NFL collisions can measure up to 150 times the force of gravity (G’s). Concussions involve many factors, but usually occur with impacts around 80 G’s. This force is equivalent to hitting your head against a wall at 20 miles per hour.

The human body can tolerate large hits, but pales in comparison to the common woodpecker. These small birds are perfectly adapted to withstand massive force. On average, they contact trees 12,000 times a day at 15 miles per hour. Woodpeckers can easily withstand over 1,200 G’s with no measurable brain damage. This is the equivalent of going from 26,000 miles per hour to a complete stop in under a second. The unique features that allow woodpeckers to tolerate frequent hard hits are inspiring a new type of equipment to protect athletes and soldiers from head injuries.

Woodpeckers prevent brain damage in a fascinating way. Their tongues wrap around jugular veins to increase blood flow to the brain, allowing it to fill the entire skull. The woodpecker’s biology functions much like bubble wrap to protect and insulate the brain from damage. Unlike woodpeckers, the human brain has room to move and floats in cerebral spinal fluid. This allows the brain to “slosh” around, and many concussions are attributed to this movement after impacts or sudden motions occur. Modern helmets prevent most cranial fractures and skull trauma, but can do little to stop traumatic brain injuries that are caused by slosh.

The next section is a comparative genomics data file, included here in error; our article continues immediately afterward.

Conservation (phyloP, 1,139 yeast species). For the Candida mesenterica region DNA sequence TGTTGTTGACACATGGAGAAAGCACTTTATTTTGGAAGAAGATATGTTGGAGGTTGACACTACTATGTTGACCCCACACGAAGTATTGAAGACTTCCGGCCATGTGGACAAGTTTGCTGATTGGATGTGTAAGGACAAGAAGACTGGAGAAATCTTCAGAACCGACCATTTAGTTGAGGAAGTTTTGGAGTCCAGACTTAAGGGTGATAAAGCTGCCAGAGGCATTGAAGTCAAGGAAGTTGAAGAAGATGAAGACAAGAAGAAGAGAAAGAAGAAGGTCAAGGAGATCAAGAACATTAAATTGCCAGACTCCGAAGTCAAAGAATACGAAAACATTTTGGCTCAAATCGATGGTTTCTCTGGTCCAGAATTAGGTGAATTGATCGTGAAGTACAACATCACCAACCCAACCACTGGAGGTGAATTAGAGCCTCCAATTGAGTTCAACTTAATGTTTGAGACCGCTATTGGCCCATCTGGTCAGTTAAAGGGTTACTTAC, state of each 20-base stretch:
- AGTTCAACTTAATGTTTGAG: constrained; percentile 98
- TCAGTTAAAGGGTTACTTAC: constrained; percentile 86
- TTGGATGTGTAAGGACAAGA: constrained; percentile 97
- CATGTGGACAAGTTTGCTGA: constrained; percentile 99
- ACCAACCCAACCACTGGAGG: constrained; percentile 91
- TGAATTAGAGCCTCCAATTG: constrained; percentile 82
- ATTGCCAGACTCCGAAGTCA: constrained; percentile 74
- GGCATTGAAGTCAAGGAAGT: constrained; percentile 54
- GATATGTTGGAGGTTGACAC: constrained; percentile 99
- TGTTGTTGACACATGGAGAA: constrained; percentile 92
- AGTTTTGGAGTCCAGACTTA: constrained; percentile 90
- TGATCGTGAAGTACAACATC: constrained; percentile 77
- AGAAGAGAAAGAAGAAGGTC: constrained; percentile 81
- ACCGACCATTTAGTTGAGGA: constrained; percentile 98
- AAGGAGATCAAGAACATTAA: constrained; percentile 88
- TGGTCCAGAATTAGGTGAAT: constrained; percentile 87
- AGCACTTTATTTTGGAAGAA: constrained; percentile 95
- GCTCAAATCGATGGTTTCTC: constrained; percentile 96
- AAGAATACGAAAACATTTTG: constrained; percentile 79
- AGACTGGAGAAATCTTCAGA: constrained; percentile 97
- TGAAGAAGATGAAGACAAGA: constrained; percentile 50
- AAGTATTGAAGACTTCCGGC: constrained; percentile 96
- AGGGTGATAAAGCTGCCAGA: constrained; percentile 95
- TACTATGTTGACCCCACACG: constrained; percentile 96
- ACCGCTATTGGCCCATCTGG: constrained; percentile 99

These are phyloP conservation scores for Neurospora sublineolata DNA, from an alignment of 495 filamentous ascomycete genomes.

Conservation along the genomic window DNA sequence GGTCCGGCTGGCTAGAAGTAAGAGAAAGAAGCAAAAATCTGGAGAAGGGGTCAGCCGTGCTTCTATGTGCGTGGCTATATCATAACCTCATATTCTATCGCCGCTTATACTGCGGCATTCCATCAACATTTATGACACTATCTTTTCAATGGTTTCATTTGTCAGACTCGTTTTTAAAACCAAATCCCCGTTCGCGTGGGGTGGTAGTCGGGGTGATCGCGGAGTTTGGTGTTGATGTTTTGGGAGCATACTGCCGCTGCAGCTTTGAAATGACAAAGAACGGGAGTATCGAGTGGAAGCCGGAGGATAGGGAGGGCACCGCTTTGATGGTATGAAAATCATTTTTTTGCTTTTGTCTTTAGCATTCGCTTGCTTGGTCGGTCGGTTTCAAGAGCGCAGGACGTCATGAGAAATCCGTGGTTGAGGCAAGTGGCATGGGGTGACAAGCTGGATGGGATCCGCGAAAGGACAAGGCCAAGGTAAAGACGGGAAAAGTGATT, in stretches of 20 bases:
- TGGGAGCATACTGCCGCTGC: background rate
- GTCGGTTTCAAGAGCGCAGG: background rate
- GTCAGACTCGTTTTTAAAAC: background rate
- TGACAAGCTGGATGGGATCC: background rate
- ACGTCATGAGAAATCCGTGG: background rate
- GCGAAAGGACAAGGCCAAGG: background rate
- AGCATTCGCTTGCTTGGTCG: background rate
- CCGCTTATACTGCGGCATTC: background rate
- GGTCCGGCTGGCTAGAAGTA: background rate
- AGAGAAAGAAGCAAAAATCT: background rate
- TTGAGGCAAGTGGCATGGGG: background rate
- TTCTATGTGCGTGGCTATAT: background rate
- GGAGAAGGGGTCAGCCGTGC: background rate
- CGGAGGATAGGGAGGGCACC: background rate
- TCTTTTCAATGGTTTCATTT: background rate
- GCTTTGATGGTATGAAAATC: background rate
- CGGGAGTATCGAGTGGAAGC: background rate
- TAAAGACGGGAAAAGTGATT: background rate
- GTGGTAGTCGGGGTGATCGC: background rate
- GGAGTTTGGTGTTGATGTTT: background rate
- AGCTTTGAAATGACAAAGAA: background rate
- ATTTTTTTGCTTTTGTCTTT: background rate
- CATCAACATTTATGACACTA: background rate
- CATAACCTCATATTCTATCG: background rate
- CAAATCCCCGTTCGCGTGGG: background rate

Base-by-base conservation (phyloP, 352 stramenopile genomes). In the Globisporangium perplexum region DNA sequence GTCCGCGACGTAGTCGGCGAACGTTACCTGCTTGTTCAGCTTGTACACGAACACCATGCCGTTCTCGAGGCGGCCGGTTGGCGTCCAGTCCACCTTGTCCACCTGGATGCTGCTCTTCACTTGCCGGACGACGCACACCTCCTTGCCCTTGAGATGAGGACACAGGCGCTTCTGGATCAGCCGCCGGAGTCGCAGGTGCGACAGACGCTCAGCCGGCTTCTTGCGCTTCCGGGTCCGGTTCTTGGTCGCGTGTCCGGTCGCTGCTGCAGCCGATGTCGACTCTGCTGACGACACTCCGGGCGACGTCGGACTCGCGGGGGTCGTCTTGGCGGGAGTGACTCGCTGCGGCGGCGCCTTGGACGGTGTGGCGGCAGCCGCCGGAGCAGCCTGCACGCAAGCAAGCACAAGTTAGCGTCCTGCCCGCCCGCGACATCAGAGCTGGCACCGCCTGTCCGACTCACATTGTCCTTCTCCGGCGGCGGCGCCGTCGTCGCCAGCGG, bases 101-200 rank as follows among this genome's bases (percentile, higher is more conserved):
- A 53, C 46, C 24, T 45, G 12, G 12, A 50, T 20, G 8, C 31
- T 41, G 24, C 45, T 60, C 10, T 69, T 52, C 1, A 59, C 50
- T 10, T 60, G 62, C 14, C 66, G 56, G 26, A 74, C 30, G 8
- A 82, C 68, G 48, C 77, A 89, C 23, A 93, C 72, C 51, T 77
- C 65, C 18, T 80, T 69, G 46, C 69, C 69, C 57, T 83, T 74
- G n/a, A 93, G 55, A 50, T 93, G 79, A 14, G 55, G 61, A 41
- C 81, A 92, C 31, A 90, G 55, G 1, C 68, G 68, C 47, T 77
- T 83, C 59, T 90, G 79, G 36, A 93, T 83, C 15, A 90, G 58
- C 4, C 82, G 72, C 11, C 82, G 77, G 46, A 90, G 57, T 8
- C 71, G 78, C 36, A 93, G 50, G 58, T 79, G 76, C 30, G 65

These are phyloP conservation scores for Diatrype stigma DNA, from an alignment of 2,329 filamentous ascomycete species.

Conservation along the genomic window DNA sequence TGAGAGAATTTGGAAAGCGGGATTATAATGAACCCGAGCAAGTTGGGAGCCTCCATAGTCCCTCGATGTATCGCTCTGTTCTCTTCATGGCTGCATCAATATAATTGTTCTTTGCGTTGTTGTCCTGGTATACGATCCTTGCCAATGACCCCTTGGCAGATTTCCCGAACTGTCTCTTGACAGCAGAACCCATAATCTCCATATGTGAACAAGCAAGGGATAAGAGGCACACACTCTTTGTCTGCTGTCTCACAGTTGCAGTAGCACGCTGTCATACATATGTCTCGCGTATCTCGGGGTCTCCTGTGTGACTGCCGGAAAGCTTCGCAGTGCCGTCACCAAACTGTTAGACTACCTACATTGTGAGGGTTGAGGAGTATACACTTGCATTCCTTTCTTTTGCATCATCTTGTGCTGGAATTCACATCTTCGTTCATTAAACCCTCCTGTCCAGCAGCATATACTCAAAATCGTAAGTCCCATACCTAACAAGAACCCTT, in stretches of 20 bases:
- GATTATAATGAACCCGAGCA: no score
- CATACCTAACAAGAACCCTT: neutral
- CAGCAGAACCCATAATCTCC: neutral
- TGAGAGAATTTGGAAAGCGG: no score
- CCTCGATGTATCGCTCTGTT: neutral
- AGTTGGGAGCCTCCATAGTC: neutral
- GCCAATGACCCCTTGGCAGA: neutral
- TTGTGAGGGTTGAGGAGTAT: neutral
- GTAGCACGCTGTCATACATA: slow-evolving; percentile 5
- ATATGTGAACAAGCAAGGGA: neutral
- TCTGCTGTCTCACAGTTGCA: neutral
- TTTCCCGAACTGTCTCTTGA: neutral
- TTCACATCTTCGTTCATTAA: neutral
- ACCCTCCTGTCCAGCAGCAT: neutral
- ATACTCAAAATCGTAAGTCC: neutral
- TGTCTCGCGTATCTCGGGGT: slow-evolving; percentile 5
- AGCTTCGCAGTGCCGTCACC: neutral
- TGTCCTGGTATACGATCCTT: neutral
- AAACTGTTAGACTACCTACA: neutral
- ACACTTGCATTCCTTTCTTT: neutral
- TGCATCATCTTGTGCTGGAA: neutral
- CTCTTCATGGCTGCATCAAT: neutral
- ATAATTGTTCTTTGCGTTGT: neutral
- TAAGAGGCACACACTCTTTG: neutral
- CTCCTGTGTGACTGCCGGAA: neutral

Minimizing the slosh effect has clearly been effective in minimizing brain damage to woodpeckers, and has even been observed in humans. At high elevations, the brain increases in volume which leads to less room to move around the skull. A study found that NFL athletes suffered 30% fewer concussions at higher altitudes, likely due to this “bubble wrap” effect.

Its not realistic to move all athletic competitions to higher elevations, but new technology may provide an alternative. The mechanisms that protect woodpeckers are being imitated to design a snug fitting collar. This collar could be work by the athlete to put pressure on the jugular vein and increase the blood flow to the brain.

The woodpecker’s brain is also supported by extremely strong neck muscles, and is surrounded by a thick, spongy bone. The bone creates a mesh-like barrier to protect the brain and allows force to be spread evenly after the impact, rather than concentrating in one spot. The woodpecker’s specialized anatomy could be reproduced in all types of safety equipment. If these new technologies are proven to be effective, they could be one more tool used to combat concussions in athletes of all ages.